Pondering "Strange Blood" on Good Friday

(Photo: Free images)
This Holy Week, I have been blessed by passages my husband has read aloud from his copy of "The Book of Common Prayer" at night before we go to sleep.

After hearing the Wednesday-before-Easter reading, I was struck by one particular phrase: "strange blood."

To put it in its biblical context, this refers to the animal sacrifice the ancient Jewish priests made in the tabernacle each year to atone for the people's sins. The priests, as commanded by God in the Book of Leviticus, would take the blood and pour it on the altar as a covering for transgressions.

A strange practice. A strange command.

Christians believe Jesus Christ was the fulfillment of that practice — he is the Lamb of God in human form — and because of the blood he shed, we no longer need to offer sacrifices as atonement.

While pondering this concept, I felt the combined weight of all the things I've been studying and learning start to soak into my skin.

On Maundy Thursday, aka The Last Supper/Passover celebration, Jesus predicted his death, burial and resurrection, and he also predicted Peter would deny him three times. Later that night and into the wee hours of the morning, it happened just as Jesus prophesied.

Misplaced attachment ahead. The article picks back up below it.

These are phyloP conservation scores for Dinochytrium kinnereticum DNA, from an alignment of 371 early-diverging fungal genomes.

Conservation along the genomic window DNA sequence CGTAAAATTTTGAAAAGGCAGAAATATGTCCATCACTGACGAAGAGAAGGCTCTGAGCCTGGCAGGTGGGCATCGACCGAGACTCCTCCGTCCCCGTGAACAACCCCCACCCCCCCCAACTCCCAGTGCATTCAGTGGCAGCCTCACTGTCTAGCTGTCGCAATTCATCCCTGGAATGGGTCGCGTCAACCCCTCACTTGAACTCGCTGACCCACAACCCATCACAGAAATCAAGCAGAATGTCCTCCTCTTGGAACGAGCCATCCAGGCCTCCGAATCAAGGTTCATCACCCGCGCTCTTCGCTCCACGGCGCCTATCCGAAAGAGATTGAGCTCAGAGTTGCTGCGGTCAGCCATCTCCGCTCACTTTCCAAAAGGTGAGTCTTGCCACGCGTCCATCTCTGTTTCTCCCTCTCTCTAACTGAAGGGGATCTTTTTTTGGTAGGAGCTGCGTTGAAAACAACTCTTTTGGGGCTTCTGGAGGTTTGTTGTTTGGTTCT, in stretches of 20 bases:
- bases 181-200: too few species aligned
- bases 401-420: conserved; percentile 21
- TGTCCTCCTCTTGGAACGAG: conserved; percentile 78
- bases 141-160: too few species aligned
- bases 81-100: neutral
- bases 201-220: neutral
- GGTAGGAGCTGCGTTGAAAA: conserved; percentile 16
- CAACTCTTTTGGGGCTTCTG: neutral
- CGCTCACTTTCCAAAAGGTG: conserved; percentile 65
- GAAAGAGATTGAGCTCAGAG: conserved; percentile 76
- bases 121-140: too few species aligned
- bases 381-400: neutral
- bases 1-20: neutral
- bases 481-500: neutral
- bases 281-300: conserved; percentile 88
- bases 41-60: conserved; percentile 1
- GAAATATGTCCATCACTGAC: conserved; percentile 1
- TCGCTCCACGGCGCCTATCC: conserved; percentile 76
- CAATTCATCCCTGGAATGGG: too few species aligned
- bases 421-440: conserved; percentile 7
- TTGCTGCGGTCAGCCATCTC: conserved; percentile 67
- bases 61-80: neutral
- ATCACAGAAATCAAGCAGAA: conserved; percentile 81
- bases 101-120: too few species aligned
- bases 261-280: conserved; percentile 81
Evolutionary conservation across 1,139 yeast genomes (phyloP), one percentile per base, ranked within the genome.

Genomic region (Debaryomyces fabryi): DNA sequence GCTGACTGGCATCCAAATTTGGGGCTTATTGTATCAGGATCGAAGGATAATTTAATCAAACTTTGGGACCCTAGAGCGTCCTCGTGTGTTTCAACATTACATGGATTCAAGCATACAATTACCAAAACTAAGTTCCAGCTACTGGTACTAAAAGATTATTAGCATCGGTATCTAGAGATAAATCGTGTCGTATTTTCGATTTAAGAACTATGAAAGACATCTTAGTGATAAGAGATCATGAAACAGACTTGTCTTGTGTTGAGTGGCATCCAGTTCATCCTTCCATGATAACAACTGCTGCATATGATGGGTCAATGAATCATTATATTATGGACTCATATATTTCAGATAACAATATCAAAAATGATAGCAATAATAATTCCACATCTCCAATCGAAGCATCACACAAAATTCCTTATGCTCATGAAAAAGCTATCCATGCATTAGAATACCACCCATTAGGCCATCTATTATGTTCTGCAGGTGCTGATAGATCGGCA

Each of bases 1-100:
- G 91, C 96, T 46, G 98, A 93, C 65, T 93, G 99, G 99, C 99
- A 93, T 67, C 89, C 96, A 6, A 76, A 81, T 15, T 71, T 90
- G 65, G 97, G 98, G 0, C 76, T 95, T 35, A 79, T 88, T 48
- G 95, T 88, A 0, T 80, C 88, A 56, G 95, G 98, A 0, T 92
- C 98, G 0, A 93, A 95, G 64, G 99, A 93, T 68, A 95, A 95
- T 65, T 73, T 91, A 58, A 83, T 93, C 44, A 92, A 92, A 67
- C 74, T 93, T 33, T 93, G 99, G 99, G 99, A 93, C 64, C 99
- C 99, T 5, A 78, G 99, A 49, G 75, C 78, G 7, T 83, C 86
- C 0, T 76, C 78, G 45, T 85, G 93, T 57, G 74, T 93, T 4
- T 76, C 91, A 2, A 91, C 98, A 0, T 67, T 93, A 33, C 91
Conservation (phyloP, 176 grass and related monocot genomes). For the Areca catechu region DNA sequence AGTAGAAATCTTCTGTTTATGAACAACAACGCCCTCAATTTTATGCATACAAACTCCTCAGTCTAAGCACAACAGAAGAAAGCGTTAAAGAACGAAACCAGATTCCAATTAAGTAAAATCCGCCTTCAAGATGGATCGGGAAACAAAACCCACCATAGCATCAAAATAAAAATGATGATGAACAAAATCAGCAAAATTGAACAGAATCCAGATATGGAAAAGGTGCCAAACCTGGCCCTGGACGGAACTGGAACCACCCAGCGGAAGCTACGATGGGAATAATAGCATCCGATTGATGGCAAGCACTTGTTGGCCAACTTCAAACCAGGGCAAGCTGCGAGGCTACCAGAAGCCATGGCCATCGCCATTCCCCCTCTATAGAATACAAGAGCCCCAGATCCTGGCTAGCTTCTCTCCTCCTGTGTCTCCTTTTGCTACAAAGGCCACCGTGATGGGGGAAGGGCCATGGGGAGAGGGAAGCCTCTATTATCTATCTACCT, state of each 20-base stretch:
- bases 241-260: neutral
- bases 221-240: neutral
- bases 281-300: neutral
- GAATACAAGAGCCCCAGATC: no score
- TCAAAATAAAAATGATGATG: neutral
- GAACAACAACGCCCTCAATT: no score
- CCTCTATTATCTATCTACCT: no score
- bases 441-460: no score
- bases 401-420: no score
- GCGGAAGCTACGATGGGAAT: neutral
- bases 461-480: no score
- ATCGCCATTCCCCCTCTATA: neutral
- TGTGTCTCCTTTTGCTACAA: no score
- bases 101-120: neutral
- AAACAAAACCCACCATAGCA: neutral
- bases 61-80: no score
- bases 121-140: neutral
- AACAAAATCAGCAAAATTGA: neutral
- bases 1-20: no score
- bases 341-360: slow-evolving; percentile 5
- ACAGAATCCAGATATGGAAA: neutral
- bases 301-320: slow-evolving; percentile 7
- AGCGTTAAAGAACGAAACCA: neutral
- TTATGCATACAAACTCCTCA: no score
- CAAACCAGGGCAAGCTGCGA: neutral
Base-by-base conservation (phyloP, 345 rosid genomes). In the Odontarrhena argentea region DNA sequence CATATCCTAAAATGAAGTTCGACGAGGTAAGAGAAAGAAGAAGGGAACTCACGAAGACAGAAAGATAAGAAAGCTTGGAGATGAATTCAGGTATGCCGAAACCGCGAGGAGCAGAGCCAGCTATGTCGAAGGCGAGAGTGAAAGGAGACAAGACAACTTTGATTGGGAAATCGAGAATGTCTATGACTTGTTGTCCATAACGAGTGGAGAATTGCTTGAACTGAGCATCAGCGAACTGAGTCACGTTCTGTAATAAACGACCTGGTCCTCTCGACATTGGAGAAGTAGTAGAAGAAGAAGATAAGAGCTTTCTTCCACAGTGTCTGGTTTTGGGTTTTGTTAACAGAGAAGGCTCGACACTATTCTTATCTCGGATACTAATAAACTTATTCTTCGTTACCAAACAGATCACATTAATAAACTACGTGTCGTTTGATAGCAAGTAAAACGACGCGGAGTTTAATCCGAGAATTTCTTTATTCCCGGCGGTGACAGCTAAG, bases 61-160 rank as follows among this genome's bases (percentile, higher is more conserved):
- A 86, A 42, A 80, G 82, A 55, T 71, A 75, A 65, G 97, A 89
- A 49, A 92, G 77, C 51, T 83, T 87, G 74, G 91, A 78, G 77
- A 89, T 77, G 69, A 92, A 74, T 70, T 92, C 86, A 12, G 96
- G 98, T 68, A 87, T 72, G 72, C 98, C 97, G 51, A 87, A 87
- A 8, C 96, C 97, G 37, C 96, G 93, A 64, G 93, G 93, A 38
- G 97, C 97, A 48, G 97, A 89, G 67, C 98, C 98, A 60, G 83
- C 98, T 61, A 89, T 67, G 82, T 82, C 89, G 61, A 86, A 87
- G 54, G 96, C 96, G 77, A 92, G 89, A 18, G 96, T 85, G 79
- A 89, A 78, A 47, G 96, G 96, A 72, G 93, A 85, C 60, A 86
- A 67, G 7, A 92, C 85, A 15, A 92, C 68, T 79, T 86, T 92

BUT, after the resurrection, he forgave Peter for his faithlessness and reinstated him into the fold of his disciples. Peter became the rock on which the church is built, one of the most passionate and outspoken apostles of the early church.

Oh, the power of forgiveness.

In the spirit of Christ's atonement and all else I learned this week about forgiveness, I wrote a poem yesterday called "Strange Blood." I won't share the whole thing here, because I intend to submit it for publication.

But I can share the first stanza. In the poem, Jesus is addressing Peter.

This cup full of strange blood,
spilling from my crown, my hands,
my feet and my heart,
is painted across thy lintel,
is poured over thine errors.

If you're going to remember one thing today, this Good Friday, remember this holiday exists to shout from the rooftops that your errors are covered, once and for all, because of Christ's "strange blood" poured over your sins.  

Read more of my poetry-related blog posts here.

You may also like

No comments: